Special-Tea: Proverbs 2:1–11
For the Lord gives wisdom ... he holds victory in store for the upright. — Proverbs 2:6, 7 NIV
I love baseball! And I often think how guidelines to playing the game translate into wise counsel for living life victoriously. Here, in no particular order and listed as they came to me, is some of the advice I heard my husband give my son during our baseball years:
1. Keep alert. Be ready for that ball to come to you. Anticipate the next play. The same is true in life. Much comes bouncing, flying straight at you when you least expect it. “Stay alert,” the apostle Peter wrote, “keep a firm grip on the faith” (1 Peter 5:8 The Message).
2. Listen to your coach. Know the signs and heed them. He’s the coach for a reason — he knows more than you about the game and he sees what you, in your position on the field, can’t. He wants you to overcome the opponent and come out on top. In life, “trust in the Lord and do good,” (Psalm 37:3), for in heeding Him “there is great reward” (Psalm 19:11). (Don’t forget Isaiah 55:8-9.)
3. Back up your pitcher. Support your team members. I remember the wife of David’s Little League coach cheering for the team to “talk it up out there.” The coach didn’t want silence on the field — he wanted to hear them encouraging each other. And don’t expect the pitcher to do it all. No matter how well he’s pitching, he needs some run support from the rest of the team if they want to win the game. “Encourage one another and build each other up” (1 Thessalonians 5:11).
4. Bad calls are part of the game. There’s nothing you can do about them. Arguing, whining and letting it affect your attitude the rest of the game won’t help you or the rest of the team. Shrug it off. Life isn’t fair, either. Forget what’s behind you and press on to what’s ahead (Philippians 3:13-14).
5. Rain delays are part of the game, too. Sometimes you find yourself in a waiting period. You can’t stop the rain, but you can use the time to practice patience. (Psalm 37:7, Isaiah 40:31)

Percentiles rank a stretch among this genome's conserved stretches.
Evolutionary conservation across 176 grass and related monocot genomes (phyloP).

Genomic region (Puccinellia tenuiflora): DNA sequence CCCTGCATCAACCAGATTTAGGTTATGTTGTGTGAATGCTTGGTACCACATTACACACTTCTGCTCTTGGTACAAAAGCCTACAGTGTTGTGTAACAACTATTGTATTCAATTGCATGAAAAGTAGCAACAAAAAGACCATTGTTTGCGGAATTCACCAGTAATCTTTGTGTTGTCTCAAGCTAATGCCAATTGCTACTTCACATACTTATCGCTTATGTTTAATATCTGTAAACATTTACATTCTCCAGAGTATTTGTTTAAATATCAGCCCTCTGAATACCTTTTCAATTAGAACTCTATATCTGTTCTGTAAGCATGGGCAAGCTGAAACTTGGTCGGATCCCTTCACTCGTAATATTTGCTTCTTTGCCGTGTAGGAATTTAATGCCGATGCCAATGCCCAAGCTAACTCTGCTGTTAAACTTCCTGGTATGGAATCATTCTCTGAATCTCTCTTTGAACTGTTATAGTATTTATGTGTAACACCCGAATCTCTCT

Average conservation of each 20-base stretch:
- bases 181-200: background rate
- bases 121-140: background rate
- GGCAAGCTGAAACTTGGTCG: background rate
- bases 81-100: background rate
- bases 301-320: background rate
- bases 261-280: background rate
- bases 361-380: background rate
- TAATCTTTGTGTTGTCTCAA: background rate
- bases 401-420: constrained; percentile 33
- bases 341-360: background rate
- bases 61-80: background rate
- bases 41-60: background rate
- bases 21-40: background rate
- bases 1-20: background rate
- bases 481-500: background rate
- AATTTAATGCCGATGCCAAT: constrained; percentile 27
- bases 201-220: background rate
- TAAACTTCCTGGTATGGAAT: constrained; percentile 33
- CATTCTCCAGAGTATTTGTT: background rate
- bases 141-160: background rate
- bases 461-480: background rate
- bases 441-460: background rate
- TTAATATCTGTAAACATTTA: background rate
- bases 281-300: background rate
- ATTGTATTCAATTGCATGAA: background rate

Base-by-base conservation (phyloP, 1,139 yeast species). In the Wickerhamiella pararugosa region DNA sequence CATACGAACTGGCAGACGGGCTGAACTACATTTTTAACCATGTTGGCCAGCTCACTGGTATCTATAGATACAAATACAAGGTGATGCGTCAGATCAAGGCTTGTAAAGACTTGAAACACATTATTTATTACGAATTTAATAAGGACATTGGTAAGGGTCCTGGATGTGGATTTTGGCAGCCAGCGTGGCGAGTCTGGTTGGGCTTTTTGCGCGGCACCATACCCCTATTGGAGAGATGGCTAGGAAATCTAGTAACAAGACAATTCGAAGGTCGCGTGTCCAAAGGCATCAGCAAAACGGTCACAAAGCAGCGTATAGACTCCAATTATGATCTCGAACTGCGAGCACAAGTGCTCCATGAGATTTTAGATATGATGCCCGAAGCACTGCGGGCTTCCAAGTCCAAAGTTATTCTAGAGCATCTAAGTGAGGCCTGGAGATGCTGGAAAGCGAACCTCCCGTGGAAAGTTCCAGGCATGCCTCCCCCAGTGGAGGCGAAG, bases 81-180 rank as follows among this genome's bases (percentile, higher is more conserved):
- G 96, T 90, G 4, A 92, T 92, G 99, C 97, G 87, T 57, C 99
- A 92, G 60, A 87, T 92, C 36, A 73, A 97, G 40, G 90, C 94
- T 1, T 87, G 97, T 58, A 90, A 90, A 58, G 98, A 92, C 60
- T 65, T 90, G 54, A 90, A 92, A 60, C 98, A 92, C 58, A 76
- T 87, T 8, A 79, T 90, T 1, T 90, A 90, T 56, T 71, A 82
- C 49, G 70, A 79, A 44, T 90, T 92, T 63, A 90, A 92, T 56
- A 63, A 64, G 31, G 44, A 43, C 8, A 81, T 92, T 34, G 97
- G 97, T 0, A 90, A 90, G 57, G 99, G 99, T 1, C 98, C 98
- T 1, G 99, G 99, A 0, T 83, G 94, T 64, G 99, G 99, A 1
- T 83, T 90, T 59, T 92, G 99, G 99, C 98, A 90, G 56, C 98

6. You win some, and you lose some. Cut your losses, learn from them and don’t let your wins get to your head. Instead, work on your weaknesses and don’t let pride nullify what strengths you have. (Proverbs 16:18).
7. Training is necessary, is painful, and stretches you beyond your limits. But it also builds strength and character. The difficult things you face in life are the training ground God uses shape you into the person He wants you to be. (1 Corinthians 9:24-29)
8. Put on your game face. Attitude can make or break you. Like the renowned catcher Yogi Berra said, “Ninety percent of the game is half mental.” So it is in life — what you think, what goes through your mind day after day, hour after hour, minute after minute — can be the determining factor in winning or losing, in overcoming or succumbing. (Romans 12:2; Philippians 4:8-9)
9. You can do a lot on two outs. “The game isn’t over until it’s over” (Yogi Berra). Or in the words of the late Winston Churchill: “Never give in — never, never, never, never, in nothing great or small, large or petty, never give in except to convictions of honour and good sense.” And in the words of St. Paul: “I have fought the good fight, I have finished the race, I have kept the faith” (2 Timothy 4:7).
Help me, Lord, be to wise enough to heed Your guidelines. Amen.